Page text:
REVIEW: Dan Harmon’s Krapopolis Is More Mildly Amusing Than Innovative

After spending more than three years in development and receiving an order for three seasons before even a single episode aired, Dan Harmon’s Fox animated series Krapopolis has built up such a level of anticipation that anything less than a masterpiece would probably qualify as a disappointment. With that in mind, Krapopolis isn’t a masterpiece — at least judging by the three episodes available for review. But taken for what it is, the series proves to be a fun and entertaining addition to Fox’s long-running Sunday-night animation lineup alongside landmark shows like The Simpsons, Bob’s Burgers, and Family Guy.

The first three episodes of Krapopolis lack the grand ambition of Rick and Morty, another animated Harmon creation. That doesn’t mean that Krapopolis couldn’t eventually develop a similarly intricate universe. But it’s perfectly enjoyable as a low-key comedy, albeit one full of gods and magic and monsters. It’s not as grounded as Harmon’s cult classic live-action sitcom Community, but Harmon captures relatable family dynamics in his cast of offbeat characters from the ancient world.

The title of Krapopolis refers to a newly built city in ancient Greece, an early effort to steer humanity toward a stable civilization. The visionary behind this city is Tyrannis (Richard Ayoade), the city’s self-proclaimed king and the son of the goddess Deliria (Ted Lasso‘s Hannah Waddingham) and a bizarre hybrid monster named Shlub (What We Do in the Shadows‘ Matt Berry). His parents may be mystical beings, but Tyrannis is a regular human who just wants to make a mark on the world. He’s also meek and insecure, which are not the best qualities for a king, leaving him easily overpowered by his domineering family members.

That includes his half-siblings — his musclebound sister Stupendous (Pam Murphy), whose father is a cyclops, and his weird fish-man brother Hippocampus (Duncan Trussell) whose mother is a mermaid. Stupendous is an impulsive warrior, while Hippocampus is a bit of a mad scientist, who is often shown inventing future building blocks of society, like bombs and criminal profiling. Everyone in the family is deeply skeptical of Tyrannis’ ideas about civilization, but they indulge him mostly so they can find ways his concept for a city can benefit their own interests.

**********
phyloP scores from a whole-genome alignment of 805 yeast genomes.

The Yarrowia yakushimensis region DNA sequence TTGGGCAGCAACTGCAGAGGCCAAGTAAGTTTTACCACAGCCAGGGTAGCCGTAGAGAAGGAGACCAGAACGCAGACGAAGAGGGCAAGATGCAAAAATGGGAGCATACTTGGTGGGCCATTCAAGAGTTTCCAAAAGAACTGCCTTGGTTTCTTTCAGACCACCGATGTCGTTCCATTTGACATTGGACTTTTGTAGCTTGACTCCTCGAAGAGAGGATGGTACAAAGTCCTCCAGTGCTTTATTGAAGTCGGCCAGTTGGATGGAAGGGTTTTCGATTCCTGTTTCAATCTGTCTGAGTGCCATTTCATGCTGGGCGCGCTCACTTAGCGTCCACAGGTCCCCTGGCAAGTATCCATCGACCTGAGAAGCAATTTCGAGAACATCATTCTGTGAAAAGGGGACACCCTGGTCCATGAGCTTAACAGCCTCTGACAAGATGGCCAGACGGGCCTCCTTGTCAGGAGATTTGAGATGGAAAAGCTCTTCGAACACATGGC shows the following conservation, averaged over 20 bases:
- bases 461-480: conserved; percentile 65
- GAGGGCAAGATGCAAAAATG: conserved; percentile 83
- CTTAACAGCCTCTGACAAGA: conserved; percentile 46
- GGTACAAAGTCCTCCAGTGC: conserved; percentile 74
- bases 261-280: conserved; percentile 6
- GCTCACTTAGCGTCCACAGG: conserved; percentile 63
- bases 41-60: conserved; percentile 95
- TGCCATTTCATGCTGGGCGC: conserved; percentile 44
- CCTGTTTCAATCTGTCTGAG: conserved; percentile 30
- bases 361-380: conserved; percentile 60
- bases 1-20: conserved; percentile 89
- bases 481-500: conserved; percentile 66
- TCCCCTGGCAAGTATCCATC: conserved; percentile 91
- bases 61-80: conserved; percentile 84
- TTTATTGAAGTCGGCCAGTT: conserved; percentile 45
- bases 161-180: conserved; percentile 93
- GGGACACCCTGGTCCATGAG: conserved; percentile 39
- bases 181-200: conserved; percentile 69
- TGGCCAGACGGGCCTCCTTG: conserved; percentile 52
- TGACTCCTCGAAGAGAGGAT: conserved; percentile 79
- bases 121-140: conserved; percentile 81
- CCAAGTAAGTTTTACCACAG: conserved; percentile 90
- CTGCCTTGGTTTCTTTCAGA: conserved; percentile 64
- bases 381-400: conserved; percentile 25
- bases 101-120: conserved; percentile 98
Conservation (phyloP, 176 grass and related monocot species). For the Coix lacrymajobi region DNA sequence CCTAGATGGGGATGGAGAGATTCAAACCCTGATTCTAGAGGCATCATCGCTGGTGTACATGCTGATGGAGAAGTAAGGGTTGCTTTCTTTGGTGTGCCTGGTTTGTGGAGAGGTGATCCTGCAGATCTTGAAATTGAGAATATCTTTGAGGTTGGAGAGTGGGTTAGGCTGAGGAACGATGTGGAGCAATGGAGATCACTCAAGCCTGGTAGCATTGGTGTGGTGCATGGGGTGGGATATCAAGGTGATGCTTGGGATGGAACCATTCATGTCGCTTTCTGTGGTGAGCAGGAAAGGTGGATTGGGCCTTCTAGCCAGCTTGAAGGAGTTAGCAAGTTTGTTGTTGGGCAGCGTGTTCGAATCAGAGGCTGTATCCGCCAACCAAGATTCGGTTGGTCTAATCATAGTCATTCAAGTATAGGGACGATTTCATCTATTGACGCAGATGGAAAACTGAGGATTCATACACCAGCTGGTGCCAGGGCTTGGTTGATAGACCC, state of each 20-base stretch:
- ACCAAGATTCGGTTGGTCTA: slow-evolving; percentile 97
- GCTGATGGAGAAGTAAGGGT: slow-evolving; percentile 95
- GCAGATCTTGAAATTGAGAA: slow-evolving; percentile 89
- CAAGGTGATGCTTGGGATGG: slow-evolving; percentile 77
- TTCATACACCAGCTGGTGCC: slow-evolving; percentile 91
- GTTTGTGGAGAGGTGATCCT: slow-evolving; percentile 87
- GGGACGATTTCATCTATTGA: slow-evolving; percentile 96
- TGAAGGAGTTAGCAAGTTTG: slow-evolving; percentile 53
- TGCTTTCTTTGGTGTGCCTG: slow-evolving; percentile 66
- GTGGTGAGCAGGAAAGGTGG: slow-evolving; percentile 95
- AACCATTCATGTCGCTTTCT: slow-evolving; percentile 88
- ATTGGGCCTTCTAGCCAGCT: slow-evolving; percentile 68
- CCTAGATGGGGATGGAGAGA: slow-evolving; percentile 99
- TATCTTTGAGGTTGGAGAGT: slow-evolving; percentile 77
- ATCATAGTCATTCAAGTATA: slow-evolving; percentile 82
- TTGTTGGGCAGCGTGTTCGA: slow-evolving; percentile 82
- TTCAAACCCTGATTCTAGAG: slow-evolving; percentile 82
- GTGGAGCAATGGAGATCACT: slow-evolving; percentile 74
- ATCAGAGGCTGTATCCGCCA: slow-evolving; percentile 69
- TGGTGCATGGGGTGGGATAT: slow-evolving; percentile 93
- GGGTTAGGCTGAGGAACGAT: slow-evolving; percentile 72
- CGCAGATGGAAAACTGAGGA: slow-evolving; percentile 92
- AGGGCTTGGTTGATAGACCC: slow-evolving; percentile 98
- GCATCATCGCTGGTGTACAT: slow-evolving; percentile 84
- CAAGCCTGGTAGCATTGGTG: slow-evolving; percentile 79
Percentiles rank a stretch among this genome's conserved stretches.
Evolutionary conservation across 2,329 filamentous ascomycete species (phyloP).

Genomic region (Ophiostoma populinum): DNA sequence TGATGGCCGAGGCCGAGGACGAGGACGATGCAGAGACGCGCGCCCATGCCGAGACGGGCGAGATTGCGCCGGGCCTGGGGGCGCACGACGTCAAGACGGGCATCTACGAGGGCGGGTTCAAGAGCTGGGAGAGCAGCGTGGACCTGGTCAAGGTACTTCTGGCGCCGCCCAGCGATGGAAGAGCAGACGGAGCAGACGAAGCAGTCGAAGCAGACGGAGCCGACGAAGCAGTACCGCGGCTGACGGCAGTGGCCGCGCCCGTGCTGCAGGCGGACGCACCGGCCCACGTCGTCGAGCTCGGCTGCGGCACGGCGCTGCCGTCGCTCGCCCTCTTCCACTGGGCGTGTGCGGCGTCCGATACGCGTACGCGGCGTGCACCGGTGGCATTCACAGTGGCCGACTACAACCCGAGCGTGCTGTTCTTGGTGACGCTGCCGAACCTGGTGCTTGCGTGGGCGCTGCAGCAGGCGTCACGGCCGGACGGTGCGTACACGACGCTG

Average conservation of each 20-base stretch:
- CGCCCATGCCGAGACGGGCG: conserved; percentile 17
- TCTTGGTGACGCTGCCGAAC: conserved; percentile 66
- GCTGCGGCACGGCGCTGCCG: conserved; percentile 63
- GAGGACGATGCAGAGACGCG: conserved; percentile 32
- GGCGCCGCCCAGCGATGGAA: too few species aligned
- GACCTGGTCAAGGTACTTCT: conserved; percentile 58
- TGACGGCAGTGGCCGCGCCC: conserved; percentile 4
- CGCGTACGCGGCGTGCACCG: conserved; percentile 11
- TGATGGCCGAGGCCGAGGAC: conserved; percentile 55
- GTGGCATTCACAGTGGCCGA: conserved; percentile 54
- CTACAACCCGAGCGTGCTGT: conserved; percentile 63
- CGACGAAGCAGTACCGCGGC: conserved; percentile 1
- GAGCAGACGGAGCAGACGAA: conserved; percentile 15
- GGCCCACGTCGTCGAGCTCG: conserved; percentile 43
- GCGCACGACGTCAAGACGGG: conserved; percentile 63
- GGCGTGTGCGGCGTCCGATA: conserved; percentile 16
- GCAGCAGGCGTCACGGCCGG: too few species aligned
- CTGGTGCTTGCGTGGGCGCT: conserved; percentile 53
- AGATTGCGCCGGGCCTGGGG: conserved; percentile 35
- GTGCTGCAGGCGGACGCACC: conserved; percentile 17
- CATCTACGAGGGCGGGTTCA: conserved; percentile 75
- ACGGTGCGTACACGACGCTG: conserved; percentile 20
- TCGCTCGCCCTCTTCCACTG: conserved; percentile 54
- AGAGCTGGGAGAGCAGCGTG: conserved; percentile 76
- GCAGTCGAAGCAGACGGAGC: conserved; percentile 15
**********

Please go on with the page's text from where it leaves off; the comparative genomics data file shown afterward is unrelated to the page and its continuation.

As an actual goddess, Deliria is the most domineering of all, and she belittles Tyrannis’ ambitions while demanding that the residents of Krapopolis worship her and build her a temple. Harmon builds on the classical concept from Greek mythology that gods walked freely among humans, and while the people of Krapopolis are in awe of Deliria, they also have no trouble accepting that she’s decided to just hang out in their city. If they get turned into random animals every so often, it doesn’t seem to bother them too much. Krapopolis mixes actual gods and goddesses from Greek mythology, like Hermes and Poseidon, with new creations like Deliria and Broseidon, Poseidon’s nephew.

Throughout, Harmon and his team find clever ways to tweak these well-worn archetypes. The juxtaposition of modern ideas and concepts with the customs and mindset of the ancient world could get tired quickly, but Krapopolis is more sophisticated than something like The Flintstones — albeit without being above goofy jokes that simply translate modern things to pre-modern times. At the multi-city sporting event Tyrannis holds as a way to bring disparate people together, fans hold up rocks in the shape of foam fingers. It’s an obvious joke, but at the same time, it’s still reliably funny. Harmon’s strength is in finding the balance between the silly and the smart, and Krapopolis effectively maintains that balance.

Harmon has also put together an excellent voice cast for Krapopolis, with Ayoade giving Tyrannis the perfect mix of nebbishy and arrogant. He’s the ancient mythological equivalent of anepo baby, able to build his own city and declare himself king just because of who his parents are. Waddingham plays Deliria with regal charm, even as she’s condescending and rude to the lowly humans who worship her. As on What We Do in the Shadows, Berry can make pretty much anything he says sound funny, and the good-natured, perpetually horny Shlub is always amusing in his laid-back debauchery.

It’s tough to say where Krapopolis will go over the course of its three guaranteed seasons. Harmon might run out of variations on the same basic material after a few more episodes or discover something new to say with the concept. The animation from Fox’s in-house studio Bento Box is colorful if a little rote, and there’s nothing about Krapopolis that feels groundbreaking or immersive in a way that would attract the kind of fans who’ve followed Harmon’s work on Community and Rick and Morty. Still, for anyone who’s stuck with Fox’s other animated comedies for decades now, Krapopolis will provide a few solid laughs between episodes of those comfortingly familiar shows.

The first two episodes of Krapopolis premiere Sunday, September 24, following the NFL broadcast on Fox, with subsequent episodes airing Sundays at 8:30 p.m. ET/PT.

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